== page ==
Involvement of Peers and Communities in Pathways:
The role of lived experience expertise through peer support, and not only through mutual aid fellowships, but through visible recovery groups and communities, need to be at the heart of the recovery-oriented systems of care that are developed in each locality, with appropriate support and training provided.


Evidence-based recovery:
We recognize that collaboration between academics, practitioners and experts by experience is needed to generate a robust, empirically driven and culturally sensitive evidence infrastructure for recovery that can be adapted to meet local needs and contexts.


Funding:
Recovery is a long-term dynamic process of change. Therefore, vital revisions are needed to policy and funding that facilitate long term recovery centered approaches and sustainable resourcing. An improved architecture of authentic recovery assets, resources, approaches and supports are needed which are reliant upon new funding supports linked to robust evaluation and development.


Integration of recovery across demand reduction:
To optimize recovery outcomes, it is imperative to ensure that strategies and support are integrated within and across the traditional continua of care and throughout the various stages of the recovery process, encompassing primary prevention, harm reduction, early intervention, treatment, post-treatment monitoring, and long-term recovery management, thus creating a comprehensive continuum of care for individuals and families.

Global consultations have resulted in a consensus around the following key recommendations:


Domain 1
: Service delivery and recovery support services


Recovery requires establishment of a collaborative, multidisciplinary approach among healthcare professionals, therapists, and counselors with equal status and value given to peers and people with lived experience of recovery.


There is a need to create more networks of institutions and organizations aiming to enhance resource accessibility for individuals in their recovery pathways. Access to these services should be equitable, affordable, and readily available.


Education and training for professionals, and for the peer community, are key to maintaining high standards of care within recovery support services. Meaningful quality standards must be established to ensure individuals benefit from consistent and effective care methods and models.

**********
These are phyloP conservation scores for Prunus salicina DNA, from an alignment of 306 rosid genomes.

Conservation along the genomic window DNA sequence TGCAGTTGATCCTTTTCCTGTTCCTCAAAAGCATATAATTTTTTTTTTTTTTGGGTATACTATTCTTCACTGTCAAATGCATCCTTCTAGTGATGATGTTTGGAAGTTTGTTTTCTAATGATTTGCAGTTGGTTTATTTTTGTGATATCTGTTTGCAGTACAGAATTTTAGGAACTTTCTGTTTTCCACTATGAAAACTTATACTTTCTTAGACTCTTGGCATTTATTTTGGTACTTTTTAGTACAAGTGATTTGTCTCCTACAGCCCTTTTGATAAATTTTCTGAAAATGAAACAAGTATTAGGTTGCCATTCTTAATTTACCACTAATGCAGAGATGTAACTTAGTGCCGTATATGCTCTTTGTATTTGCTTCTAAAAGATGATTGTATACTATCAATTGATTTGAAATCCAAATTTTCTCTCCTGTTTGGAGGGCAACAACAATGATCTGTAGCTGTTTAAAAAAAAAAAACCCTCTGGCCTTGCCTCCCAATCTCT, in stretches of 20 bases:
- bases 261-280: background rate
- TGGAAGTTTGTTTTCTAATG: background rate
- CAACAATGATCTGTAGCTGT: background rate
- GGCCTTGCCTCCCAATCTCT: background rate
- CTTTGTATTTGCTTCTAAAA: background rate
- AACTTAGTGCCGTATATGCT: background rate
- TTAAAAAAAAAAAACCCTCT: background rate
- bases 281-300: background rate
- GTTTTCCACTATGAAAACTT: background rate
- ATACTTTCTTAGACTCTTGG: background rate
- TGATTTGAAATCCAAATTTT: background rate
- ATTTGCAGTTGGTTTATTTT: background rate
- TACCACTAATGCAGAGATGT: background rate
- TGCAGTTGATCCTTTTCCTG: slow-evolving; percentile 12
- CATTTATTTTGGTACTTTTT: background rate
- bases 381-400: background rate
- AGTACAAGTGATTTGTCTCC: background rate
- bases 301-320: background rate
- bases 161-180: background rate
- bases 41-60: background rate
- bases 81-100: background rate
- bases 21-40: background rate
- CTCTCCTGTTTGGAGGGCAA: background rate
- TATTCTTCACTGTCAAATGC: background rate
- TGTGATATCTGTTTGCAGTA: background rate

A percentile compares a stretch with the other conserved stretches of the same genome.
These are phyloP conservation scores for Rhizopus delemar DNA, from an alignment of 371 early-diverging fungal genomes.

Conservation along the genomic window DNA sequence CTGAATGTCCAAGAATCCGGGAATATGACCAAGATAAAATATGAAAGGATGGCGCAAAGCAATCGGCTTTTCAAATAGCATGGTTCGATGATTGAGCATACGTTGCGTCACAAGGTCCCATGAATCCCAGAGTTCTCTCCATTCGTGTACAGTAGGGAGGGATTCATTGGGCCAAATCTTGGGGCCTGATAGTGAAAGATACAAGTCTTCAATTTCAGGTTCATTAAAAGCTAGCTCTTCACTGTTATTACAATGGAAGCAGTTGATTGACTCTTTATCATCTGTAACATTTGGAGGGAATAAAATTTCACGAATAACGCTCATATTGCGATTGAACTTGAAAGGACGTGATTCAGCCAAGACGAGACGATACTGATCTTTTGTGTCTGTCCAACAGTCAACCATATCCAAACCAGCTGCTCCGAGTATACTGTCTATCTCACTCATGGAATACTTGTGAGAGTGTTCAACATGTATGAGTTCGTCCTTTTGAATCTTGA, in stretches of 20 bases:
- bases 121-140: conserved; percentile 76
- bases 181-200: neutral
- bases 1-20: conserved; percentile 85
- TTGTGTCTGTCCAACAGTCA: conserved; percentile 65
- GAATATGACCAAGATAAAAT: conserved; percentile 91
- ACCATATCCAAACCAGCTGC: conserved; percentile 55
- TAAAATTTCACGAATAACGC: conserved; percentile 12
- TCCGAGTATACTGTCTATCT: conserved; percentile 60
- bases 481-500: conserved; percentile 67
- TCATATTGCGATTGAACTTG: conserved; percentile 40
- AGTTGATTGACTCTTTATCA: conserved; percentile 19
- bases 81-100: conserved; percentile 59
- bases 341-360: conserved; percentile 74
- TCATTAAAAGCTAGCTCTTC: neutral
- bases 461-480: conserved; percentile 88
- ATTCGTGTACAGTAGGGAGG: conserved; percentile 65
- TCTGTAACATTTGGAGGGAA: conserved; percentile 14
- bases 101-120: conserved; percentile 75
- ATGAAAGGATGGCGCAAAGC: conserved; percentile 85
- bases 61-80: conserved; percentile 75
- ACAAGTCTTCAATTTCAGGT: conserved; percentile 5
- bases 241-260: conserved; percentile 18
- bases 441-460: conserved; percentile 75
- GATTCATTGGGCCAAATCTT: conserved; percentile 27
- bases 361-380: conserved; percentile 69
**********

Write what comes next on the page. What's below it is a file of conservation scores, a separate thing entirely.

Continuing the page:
To foster recovery effectively, it is crucial to develop tailored programs that address diverse needs while acknowledging cultural factors such as race, gender, age, ethnicity, and religion; reduce stigma among minoritized groups; enhance representation of these groups in leadership roles, and prioritize their voices in resource allocation decisions to redress racial inequities. A focus should be placed also on people in the criminal justice systems and there should be possibilities to provide alternatives to incarceration and punishment (UNODC and WHO)


Comprehensive and rigorous ongoing research and program evaluation are essential to support the clinical and public health utility of diverse recovery support services, aiming to assess their individual, family, social, health and economic benefits and identify "best practice" models tailored to the dynamic needs of various constituencies.


Domain 2: Public policy


Balanced and comprehensive state and public policies should be created to eliminate stigma and support recovery through early detection, effective treatment, and social reintegration.


Raising awareness initiatives are needed to reduce stigma among the general public and dispel myths and stereotypes about addiction recovery, and should address not only individual stigmatization but also societal stigma and its impact on families.